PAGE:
08/29/2017, 10.21
INDIA - CHINA
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Peace found between India and China: the threat of a military clash passes

Delhi ordered the withdrawal of troops from the Doklam highland. China has blocked the construction of a road. Two countries meet halfway. For more than three months, fears of the outbreak of a regional war.

New Delhi (AsiaNews) - Peace seems to have been restored between the governments of Delhi and Beijing, after three months of mounting fears of a military clash between the two Asian giants. Yesterday, the Indian authorities announced that they had ordered their troops to retreat from the Doklam plateau, Bhutan, where they were defending the area. For its part, Beijing, which had triggered the confrontation, beginning construction of a road that would have bounded the Bhutanese plain, confirms that it has stopped the construction work.

It is not yet clear which government "surrendered" first. The fact is that China has claimed the retreat of Indian troops as a tremendous political victory. Several analysts also see Delhi's retreat as a confirmation of Chinese superiority on the eve of the Brics (Brazil, Russia, India, China, South Africa) meeting scheduled for September 3 to 5 in Xiamen, China.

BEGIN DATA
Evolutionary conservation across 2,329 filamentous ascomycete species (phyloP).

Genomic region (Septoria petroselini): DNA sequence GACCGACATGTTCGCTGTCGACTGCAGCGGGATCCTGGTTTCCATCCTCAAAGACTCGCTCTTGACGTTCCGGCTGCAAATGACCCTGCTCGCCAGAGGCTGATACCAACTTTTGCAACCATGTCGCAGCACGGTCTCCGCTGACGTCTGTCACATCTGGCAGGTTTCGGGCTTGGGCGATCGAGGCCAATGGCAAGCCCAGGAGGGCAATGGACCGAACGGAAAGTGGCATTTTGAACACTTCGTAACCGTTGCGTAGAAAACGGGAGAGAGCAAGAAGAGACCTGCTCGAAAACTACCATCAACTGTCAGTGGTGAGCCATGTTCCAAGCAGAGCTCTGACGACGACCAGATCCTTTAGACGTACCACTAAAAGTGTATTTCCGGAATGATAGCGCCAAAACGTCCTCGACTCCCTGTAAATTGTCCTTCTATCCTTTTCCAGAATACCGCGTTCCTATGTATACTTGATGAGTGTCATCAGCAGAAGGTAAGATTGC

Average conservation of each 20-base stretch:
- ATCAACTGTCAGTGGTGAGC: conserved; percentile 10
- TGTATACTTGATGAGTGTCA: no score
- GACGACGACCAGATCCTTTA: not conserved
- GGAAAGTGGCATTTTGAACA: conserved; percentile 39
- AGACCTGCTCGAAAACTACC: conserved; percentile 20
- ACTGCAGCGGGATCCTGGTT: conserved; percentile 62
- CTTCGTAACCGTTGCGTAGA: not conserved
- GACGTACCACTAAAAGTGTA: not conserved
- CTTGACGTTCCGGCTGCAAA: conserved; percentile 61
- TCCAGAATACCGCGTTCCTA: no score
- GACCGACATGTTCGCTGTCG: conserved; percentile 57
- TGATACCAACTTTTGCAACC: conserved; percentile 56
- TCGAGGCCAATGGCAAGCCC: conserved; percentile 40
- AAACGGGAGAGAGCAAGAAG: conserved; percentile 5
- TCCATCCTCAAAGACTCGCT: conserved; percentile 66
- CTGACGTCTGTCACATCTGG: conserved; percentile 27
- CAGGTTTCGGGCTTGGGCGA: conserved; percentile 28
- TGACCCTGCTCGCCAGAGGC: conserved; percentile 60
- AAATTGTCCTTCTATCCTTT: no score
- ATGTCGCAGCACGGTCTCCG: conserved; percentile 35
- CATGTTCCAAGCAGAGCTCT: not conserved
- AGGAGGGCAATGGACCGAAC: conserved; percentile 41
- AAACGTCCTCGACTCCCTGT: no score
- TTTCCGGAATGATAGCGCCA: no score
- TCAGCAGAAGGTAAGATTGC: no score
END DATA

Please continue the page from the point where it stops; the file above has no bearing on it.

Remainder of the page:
In turn, the Indian Foreign Minister said that the retreat of the Delhi army "is the result of tight diplomatic efforts, held behind closed doors for several weeks." "It's an honorable draw," he added. Indeed, the headlines of the Indian newspapers that report the peaceful resolution also presented it as a victory for India, which "has refused to be a chess player in China's game", while avoiding military confrontation.

For months the tension between the two countries had reached the highest levels, with reciprocal allegations of territorial limitation. The main fear was that the disagreement between the two governments would have involved the countries of the region in a vortex of violence, triggering a regional war. The Doklam plain lies at the junction between China, the state of Sikkim (in the northeast of India) and the Himalayan kingdom of Bhutan. The area is claimed by China, which calls it Donglang, while India supports Bhutan's claims.

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